Last month TV talk host Wendy Williams came clean about a recent reversal of her fortunes: she is living in a sober house and accompanied by a sober coach. That means the glam daytime star is living under 24-hour monitoring, driven around by someone paid to keep her from relapsing, attending multiple support group meetings daily, and going to bed at 10 p.m.
She didn’t say exactly how long this had been going on, but she has been having various “medical issues” in recent years:
- In October 2017, she fainted on her live show.
- In February 2018, she said she had Graves’ disease, an autoimmune disorder that causes hyperthyroidism.
- In December 2018, she was wearing a sling for a hairline fracture in her right shoulder. Later in the week, she was slurring her words during a taping.
- And in February 2019, a month before admitting to living in a sober home, she claimed she was taking time off from her show for Graves’ related issues.
- Then on March 19, she announced, “for some time now, and even today and beyond, I have been living in a sober house.”
Meanwhile, the rumor mill had been reporting that her husband was having an ongoing affair and that his mistress was pregnant with – and has since given birth to – his child. Most people probably assumed marital distress was the cause of some or all of these incidents.
Now it appears that at least part of the reason could be due to drug abuse. Emotional trauma or distress can cause a relapse.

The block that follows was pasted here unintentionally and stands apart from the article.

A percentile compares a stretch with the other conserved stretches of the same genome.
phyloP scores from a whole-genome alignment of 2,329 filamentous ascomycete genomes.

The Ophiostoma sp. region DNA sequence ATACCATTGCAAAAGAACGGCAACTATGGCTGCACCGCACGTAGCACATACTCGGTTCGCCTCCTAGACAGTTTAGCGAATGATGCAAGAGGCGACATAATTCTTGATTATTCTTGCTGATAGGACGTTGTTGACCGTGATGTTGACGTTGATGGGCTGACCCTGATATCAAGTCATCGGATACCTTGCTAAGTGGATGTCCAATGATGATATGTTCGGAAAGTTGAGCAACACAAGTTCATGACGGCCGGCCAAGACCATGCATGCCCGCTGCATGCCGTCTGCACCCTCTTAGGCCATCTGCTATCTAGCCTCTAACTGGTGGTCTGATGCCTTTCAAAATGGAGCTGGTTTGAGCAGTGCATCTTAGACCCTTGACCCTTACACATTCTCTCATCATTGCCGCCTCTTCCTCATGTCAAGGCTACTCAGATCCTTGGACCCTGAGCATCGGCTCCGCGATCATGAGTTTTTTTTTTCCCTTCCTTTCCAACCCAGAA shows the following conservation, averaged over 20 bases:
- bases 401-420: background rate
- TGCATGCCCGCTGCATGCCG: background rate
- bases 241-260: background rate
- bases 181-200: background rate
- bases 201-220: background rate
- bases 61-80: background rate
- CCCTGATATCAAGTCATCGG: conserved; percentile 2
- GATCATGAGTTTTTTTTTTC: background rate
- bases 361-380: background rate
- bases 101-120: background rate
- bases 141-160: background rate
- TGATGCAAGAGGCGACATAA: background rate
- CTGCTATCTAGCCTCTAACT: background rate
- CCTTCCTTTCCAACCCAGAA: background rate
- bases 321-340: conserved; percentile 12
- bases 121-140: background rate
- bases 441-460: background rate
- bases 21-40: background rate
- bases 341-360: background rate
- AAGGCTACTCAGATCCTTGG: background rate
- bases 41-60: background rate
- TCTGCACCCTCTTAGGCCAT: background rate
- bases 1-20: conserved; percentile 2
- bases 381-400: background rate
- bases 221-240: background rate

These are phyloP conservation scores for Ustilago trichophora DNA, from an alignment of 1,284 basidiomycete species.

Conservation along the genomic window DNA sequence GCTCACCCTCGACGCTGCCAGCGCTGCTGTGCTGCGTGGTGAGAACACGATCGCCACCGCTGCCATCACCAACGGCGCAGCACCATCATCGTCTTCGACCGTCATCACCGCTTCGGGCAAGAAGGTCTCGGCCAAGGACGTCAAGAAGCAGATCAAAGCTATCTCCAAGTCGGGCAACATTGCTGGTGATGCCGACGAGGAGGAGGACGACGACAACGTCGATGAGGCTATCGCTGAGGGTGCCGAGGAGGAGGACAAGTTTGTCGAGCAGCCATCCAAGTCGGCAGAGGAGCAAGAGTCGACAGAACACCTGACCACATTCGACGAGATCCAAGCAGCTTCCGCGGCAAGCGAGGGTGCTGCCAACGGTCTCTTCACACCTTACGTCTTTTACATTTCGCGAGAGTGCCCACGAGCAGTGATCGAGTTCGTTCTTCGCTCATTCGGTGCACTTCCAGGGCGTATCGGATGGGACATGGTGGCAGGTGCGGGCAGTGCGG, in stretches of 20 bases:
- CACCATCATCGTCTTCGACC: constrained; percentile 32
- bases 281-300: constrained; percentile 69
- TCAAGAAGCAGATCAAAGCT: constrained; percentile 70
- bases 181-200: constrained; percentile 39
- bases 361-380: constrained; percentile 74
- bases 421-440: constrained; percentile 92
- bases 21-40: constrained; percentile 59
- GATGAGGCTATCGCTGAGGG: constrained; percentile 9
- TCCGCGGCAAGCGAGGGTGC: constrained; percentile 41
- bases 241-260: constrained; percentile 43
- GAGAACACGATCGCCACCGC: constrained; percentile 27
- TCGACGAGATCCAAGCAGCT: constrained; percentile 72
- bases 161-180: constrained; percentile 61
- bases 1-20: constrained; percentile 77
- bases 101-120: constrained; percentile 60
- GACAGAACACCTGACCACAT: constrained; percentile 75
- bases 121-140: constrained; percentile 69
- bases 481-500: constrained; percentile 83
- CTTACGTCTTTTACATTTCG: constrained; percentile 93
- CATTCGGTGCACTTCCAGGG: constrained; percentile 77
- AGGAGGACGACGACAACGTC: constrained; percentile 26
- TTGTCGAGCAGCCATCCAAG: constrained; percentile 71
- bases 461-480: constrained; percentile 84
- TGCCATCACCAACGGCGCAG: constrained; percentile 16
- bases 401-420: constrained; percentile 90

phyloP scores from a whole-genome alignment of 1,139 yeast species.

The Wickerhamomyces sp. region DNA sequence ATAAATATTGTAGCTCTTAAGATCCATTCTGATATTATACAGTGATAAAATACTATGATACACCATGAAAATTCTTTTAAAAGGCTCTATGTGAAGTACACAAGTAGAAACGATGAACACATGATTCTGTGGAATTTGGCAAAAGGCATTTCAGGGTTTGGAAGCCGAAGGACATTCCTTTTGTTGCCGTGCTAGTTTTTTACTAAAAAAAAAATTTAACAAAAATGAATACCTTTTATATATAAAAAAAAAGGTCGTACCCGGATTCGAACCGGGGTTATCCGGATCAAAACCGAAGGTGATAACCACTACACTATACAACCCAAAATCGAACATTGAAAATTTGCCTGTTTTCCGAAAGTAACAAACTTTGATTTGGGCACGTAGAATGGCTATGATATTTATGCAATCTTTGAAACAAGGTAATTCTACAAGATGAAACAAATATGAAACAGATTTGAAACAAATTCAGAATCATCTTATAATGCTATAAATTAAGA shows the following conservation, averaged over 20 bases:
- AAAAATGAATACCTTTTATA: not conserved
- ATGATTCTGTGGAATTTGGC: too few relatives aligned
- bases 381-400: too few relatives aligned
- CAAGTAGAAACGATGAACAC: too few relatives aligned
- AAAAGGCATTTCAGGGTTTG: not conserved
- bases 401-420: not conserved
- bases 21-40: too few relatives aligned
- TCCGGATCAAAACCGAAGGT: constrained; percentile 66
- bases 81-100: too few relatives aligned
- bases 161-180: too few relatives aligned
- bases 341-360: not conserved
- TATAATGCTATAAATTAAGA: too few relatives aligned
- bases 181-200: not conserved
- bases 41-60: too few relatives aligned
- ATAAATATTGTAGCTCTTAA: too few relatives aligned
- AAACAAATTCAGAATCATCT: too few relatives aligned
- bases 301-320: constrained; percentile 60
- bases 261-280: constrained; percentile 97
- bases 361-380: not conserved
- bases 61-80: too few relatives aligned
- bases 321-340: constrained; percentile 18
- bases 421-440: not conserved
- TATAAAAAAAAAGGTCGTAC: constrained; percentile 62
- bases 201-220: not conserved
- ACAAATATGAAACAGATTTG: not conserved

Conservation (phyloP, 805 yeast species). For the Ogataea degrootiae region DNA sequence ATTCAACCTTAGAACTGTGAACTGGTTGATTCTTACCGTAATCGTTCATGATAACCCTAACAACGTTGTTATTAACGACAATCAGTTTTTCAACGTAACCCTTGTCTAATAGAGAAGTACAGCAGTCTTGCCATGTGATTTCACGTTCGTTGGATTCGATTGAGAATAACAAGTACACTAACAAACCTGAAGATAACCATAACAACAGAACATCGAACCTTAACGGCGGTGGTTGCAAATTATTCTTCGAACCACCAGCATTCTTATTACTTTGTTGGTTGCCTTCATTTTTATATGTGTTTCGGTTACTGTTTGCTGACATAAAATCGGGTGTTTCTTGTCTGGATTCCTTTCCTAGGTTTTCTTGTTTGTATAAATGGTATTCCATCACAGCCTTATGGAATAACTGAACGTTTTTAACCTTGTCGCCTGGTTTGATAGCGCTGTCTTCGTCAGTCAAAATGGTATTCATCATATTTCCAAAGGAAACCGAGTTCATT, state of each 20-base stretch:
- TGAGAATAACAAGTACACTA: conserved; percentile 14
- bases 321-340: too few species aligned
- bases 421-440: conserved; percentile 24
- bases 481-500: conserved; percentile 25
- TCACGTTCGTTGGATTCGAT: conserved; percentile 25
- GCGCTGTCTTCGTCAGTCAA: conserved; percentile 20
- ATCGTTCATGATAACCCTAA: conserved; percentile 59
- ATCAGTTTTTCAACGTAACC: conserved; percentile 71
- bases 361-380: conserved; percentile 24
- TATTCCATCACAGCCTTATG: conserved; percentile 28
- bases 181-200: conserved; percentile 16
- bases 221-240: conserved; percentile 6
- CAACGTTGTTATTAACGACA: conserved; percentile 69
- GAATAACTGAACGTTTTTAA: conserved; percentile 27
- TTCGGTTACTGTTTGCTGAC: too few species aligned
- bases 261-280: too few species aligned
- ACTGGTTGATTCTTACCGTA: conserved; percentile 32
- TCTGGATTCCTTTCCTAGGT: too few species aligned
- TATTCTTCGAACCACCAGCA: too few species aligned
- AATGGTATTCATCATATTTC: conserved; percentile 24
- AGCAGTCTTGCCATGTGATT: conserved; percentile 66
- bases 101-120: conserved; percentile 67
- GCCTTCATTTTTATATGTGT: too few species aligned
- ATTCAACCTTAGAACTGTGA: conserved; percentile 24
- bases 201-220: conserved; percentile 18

Not that Williams has said explicitly that she had resumed using drugs. Sometimes living in a sober house is to prevent a relapse from occurring. If you have the means and the fear, sober home living is attractive, especially with a dedicated sober coach. It is a regimented routine.
Williams reported that after taping her show, she goes to Pilates class, and then to “several” support group meetings (such as Alcoholics Anonymous and Narcotics Anonymous, though again she didn’t specify).
- “ I am driven by my 24-hour sober coach back to a home that I live in the tri-state with a bunch of smelly boys who have become my family. We talk and read and talk and then I get bored with them. Doors locked by 10 p.m., lights out by 10 p.m., so I go to my room and stare at the ceiling and fall asleep to come here and see you. So that is my truth.”
The generally accepted truth of addiction is that there is no cure. Though onetime users may remain sober for decades, they can still relapse. The point of substance use disorder treatment isn’t to cure but to educate: to teach you to cope without alcohol, drugs, or other substances.
On the other hand, some stop on their own without treatment and remain sober for the rest of their lives. In a sense, they grow out of it. Few people become addicts later in life. It almost always starts before the brain has stopped maturing in the late 20s.
“I never went to a place to get treatment,” Williams said, but she ended her 10-year binge of cocaine (at least sometimes crack) not because she got help but because she got famous. She figured it was only a matter of time before she’s get pulled over or busted and it would disgrace her family and herself and possibly end her career. She also credited her relationship with her husband.
It still appears she isn’t getting treatment per se, just 24-hour monitoring and possibly 12 step fellowship. It may be enough. Meanwhile, she is helping others find treatment by starting an addiction help hotline through her nonprofit Hunter Foundation.